Apple fail should be a lesson for Microsoft

By market-acceptance standards, failures of Apple hardware products are rare. But when the potential for weak demand is evident, Apple is pretty good at fixing the problem. That's a lesson for Microsoft.

The iPad Mini made Apple's thicker, heavier Retina iPad easy to forget. Can Microsoft act fast with Suface?
The iPad Mini made Apple's thicker, heavier Retina iPad easy to forget. Can Microsoft act fast with Suface? Apple

Apple is good at addressing design oversights. Will Microsoft be as adept?

The Retina iPad, for example, violated Apple's design creed: products should get thinner and lighter -- aka, cooler. Not thicker and heavier.

But Apple fixed this quickly (six month later) with the iPad Mini trifecta: thinner, lighter, cheaper. And the iPad, reinvented as the Mini, has been a runaway success.

Now that Microsoft is in the business of making tablets, can it act fast when it commits product-design sins?

Surface is not a success -- yet. The Surface Pro is too big and heavy (and expensive), according to IDC and plenty of other observers. (It is a tablet, after all, despite Microsoft's valiant attempt to categorize it as a PC).

And the RT model is hampered by performance and an unpopular operating system, and it's out of sync -- like the Pro -- with the market shift to smaller tablets.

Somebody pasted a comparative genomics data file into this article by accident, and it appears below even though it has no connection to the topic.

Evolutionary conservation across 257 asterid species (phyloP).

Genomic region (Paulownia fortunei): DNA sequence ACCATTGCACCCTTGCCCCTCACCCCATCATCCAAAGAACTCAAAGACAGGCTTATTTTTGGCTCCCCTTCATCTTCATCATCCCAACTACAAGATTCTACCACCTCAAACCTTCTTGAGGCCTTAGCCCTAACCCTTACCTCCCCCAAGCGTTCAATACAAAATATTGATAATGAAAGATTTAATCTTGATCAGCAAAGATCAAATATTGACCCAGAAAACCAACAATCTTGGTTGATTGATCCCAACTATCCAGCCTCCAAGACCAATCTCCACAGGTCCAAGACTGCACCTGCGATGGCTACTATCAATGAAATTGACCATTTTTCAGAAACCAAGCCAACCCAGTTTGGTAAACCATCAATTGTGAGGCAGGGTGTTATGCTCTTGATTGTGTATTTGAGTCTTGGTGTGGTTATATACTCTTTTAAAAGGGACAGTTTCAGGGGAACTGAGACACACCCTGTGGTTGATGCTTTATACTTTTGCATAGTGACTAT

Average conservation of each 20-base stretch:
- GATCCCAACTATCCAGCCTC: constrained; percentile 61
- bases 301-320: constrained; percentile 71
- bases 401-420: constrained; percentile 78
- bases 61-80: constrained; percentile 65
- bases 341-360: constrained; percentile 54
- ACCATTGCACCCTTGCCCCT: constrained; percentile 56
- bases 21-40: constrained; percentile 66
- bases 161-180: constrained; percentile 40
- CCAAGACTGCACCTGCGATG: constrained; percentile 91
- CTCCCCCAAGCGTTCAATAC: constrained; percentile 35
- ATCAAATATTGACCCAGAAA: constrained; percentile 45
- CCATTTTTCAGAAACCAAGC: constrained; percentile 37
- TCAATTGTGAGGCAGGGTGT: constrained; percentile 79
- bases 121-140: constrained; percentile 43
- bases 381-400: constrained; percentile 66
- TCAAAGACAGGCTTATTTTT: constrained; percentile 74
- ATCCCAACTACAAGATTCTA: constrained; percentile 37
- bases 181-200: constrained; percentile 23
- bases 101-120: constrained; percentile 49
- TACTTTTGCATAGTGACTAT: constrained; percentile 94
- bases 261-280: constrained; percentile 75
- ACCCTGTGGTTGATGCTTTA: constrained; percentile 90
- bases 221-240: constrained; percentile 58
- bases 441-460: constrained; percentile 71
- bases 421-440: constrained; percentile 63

NPD DisplaySearch told CNET this week that Microsoft will bring out a 7.5-inch tablet that sources say may be $400, or possibly cheaper. But that tablet will happen later, not sooner, according to DisplaySearch.

That's a problem, because both the RT and Pro, I think, are going to languish in the coming months. And I have a feeling that products like Acer's leaked $380 Iconia 8-inch tablet will not fill the void.

Then there's Android. I'm guessing that vendors like Asus and Hewlett-Packard are going to look increasingly to Android for cool, inexpensive designs.

Microsoft appears to be serious about doing the Apple thing -- where it designs both the software and hardware -- and wants to make Windows 8 tablets a success. But will it be able to emulate Apple's successful hardware formula? A quick (very quick) refresh would be in order.

The clock is ticking.

About the author

Brooke Crothers writes about mobile computer systems, including laptops, tablets, smartphones: how they define the computing experience and the hardware that makes them tick. He has served as an editor at large at CNET News and a contributing reporter to The New York Times' Bits and Technology sections. His interest in things small began when living in Tokyo in a very small apartment for a very long time.

 

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